Sweeney Toddler is Good, Gloopy Fun

Sweeney Toddler is Good, Gloopy Fun

Sweeney Toddler Leo Baxendale (art/lineart/lettering) Treasury of British Comics/Rebellion April 2019 Sweeny Toddler is a wonderfully ridiculous little comic strip. Beloved by Brits, who first saw him in the pages of Shiver ‘N’ Shake Magazine, the semi-vicious toddler and his exasperated parents eventually moved to Whoopee! Magazine, then survived mergers with Whizzer and Chips and

Sweeney Toddler

Leo Baxendale (art/lineart/lettering)
Treasury of British Comics/Rebellion
April 2019

Sweeny Toddler is a wonderfully ridiculous little comic strip. Beloved by Brits, who first saw him in the pages of Shiver ‘N’ Shake Magazine, the semi-vicious toddler and his exasperated parents eventually moved to Whoopee! Magazine, then survived mergers with Whizzer and Chips and Buster magazines. Between the two outposts, the strip lasted for over two decades of generally innocent, sometimes gross, occasionally violent but always wild antics under the Fleetway banner. Think of him as Dennis the Menace meets the Katzenjammer Kids, filtered through the lens of Don Martin with a skosh of Heathcliff.

Cover art for Sweeney Toddler: Leo Baxendale (art/lineart/lettering) C Treasury of British Comics/Rebellion April, 2019

The general premise of the strips are simple: two-year-old Sweeny—sometimes accompanied by his dog Henry, and usually in the presence of his mother, father, or a babysitter figure—craves adventure and will do anything to get it. From riding an adult like a jockey and steering him through a store he’s been barred from by the ears, to disturbing the neighborhood with a xylophone in an attempt at starting a pop group. To using his training pants to steal a mean neighbor’s fish pond and turn them into his army of sharks, he abhorred boredom and loved making mischief wherever he went. Usually, the adults in the situation get the upper hand, but sometimes Sweeny wins and gets to humiliate the grown-ups, proudly stuffing his face with candy or laughing as they sink into the literal quicksand. Sometimes Sweeny speaks in full toddler-talk (“Me want to go slide!” he says at one point), and sometimes his speech is much more sophisticated and laden with Chucky-style puns. The end result is general chaos with a very entertaining art style.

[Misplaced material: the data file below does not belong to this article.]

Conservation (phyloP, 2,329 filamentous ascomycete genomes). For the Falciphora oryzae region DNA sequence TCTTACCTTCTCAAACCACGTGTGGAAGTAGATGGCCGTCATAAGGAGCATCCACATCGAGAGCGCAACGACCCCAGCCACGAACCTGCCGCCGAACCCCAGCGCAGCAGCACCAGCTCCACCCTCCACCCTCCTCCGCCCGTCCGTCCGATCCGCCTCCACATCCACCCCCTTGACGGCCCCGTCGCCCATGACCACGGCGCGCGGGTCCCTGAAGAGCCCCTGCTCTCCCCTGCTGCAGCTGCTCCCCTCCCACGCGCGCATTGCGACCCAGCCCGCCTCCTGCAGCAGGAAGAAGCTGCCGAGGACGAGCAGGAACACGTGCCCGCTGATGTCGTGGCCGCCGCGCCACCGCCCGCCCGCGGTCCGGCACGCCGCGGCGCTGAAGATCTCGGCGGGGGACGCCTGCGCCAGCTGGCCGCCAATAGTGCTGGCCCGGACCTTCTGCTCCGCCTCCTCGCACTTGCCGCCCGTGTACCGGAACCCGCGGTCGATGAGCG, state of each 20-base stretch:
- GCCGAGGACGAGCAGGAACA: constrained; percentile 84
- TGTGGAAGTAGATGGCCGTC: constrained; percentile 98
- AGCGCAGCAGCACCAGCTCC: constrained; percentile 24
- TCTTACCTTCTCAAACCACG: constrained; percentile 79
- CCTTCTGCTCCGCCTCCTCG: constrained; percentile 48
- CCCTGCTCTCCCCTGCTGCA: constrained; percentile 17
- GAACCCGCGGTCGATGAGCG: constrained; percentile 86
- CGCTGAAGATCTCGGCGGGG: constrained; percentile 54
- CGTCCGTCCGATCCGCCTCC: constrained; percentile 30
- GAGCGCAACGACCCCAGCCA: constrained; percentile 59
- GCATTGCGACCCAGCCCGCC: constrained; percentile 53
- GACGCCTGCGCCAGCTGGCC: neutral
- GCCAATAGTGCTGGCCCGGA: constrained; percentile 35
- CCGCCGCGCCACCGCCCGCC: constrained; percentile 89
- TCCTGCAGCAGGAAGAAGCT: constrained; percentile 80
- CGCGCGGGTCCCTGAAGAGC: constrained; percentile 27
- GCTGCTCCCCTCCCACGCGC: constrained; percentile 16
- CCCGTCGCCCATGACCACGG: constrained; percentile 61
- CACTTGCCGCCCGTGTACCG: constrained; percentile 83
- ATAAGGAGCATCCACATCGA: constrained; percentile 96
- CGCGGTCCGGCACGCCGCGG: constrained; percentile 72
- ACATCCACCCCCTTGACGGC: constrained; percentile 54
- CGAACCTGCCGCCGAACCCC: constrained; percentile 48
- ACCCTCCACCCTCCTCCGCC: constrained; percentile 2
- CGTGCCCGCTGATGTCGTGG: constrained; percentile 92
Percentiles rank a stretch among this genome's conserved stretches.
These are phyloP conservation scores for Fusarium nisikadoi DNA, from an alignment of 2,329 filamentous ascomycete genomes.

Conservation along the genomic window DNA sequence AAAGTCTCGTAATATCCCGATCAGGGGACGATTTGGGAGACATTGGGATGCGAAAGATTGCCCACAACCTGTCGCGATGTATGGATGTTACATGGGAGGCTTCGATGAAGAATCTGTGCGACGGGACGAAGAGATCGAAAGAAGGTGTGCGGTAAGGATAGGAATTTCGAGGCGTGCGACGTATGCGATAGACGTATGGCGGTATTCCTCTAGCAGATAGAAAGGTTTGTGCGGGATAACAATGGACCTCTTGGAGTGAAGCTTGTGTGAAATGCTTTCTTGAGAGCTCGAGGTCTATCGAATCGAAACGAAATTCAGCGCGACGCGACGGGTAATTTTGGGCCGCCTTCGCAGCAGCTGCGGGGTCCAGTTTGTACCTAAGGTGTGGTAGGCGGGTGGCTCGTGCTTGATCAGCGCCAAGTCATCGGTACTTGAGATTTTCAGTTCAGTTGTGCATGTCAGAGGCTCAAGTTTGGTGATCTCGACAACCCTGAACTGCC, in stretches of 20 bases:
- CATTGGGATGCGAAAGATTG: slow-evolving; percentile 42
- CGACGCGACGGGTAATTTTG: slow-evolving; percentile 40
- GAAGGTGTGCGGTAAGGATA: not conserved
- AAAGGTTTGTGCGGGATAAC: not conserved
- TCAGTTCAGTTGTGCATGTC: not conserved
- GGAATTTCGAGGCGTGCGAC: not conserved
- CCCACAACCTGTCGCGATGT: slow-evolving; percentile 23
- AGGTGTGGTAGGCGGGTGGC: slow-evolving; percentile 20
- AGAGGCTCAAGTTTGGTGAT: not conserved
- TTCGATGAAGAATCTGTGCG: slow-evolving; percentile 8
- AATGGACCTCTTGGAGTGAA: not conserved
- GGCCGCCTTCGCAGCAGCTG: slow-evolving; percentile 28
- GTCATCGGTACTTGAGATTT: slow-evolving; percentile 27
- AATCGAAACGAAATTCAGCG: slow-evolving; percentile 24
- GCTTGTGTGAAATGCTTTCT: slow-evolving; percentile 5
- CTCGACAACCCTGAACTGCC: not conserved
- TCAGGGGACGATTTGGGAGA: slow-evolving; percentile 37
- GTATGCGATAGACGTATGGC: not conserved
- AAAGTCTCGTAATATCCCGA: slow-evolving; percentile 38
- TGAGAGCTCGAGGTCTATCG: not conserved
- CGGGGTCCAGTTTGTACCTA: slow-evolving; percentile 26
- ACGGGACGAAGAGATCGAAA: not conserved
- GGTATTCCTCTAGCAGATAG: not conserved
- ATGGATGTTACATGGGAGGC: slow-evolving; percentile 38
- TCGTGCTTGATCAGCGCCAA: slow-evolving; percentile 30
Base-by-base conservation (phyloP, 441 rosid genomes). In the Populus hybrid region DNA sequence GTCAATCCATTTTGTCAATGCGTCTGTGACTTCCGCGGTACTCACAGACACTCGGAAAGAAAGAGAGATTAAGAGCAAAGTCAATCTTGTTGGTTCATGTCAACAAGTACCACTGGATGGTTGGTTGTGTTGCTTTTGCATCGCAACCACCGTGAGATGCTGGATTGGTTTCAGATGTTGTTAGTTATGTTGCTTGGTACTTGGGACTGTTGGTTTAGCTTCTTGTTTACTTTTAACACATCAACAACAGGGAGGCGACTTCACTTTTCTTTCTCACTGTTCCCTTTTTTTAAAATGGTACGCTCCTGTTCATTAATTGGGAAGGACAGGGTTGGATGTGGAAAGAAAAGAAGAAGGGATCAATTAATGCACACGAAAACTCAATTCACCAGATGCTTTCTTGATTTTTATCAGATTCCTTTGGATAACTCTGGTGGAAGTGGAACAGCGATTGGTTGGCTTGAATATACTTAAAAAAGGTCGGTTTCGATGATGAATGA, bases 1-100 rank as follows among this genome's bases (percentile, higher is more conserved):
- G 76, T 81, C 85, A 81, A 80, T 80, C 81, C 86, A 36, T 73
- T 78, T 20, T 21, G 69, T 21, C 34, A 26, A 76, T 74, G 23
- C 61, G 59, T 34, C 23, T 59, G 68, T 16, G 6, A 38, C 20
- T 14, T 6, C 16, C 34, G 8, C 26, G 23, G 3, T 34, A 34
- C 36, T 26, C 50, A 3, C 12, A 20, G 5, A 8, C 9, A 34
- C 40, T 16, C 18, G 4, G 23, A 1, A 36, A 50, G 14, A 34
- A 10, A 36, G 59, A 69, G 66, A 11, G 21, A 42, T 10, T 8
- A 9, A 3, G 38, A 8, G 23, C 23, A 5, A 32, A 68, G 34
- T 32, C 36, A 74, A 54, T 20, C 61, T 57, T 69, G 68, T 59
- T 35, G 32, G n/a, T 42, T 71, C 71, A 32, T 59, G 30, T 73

The book effortlessly evokes that certain EIC Comics look, the one Martin and Baxendale’s British humor mag colleagues trafficked in. Water, eggs, plaster, and tears rain down in large cartoonish drops, and Sweeny’s jowls prematurely sag like an elderly man’s whenever he pouts. It’s the kind of story that just begs for some sort of animated special and manages to amuse the eye effortlessly.

Naturally, this is a strip that won’t appeal to everyone. I didn’t really enjoy stories that focused on actual pain being meted out. (There are strips where Sweeny is held in place under a heavy beanbag-style doll, for instance, and another where he’s suspended from a ceiling fan as punishment for making his mother eat wallpaper paste. They’re well-earned just deserts, and the violence stays within acceptable bounds of the over-the-top nature of the strip, but it’s a little uncomfortable to witness anyway.) Some folks might find this somewhat troubling, depending on how sensitive you are to the idea of children being in peril, no matter how bratty. But don’t let that fully dissuade you from trying the volume out. But in general, Sweeny Toddler is amusing, though not life changing. But if you need a laugh, it could lift your spirits at the right time.

Lisa Fernandes
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